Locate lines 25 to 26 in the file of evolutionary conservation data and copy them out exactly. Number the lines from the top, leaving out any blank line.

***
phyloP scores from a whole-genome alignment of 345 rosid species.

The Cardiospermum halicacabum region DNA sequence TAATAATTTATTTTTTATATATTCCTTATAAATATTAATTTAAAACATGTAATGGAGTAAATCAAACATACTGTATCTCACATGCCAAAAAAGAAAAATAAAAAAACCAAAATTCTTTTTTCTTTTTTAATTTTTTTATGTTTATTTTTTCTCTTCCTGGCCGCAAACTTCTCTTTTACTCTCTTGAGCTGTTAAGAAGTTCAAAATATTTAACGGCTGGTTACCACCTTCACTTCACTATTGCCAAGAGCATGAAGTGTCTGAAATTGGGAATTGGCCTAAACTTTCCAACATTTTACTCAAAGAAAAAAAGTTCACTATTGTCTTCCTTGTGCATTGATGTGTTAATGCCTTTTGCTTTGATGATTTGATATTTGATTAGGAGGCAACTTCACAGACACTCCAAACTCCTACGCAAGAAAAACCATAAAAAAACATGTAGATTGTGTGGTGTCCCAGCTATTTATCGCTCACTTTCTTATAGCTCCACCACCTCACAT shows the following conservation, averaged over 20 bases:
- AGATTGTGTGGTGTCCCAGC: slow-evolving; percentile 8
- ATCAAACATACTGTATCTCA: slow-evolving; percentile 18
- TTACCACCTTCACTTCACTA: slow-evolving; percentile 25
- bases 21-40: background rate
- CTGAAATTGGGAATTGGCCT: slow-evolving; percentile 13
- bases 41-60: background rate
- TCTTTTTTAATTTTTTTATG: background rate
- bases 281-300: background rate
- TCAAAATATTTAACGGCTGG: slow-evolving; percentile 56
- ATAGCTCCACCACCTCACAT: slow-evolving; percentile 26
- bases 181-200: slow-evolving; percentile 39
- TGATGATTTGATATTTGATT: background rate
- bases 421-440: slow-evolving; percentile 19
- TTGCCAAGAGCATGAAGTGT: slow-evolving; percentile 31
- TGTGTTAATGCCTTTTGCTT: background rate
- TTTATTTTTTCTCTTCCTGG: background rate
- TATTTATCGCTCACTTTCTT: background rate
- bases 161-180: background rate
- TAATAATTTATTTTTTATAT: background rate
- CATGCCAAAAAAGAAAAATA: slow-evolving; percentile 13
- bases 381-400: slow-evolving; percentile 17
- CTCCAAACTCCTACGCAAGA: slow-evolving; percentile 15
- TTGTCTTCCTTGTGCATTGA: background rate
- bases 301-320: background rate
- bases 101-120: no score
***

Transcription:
- TTGTCTTCCTTGTGCATTGA: background rate
- bases 301-320: background rate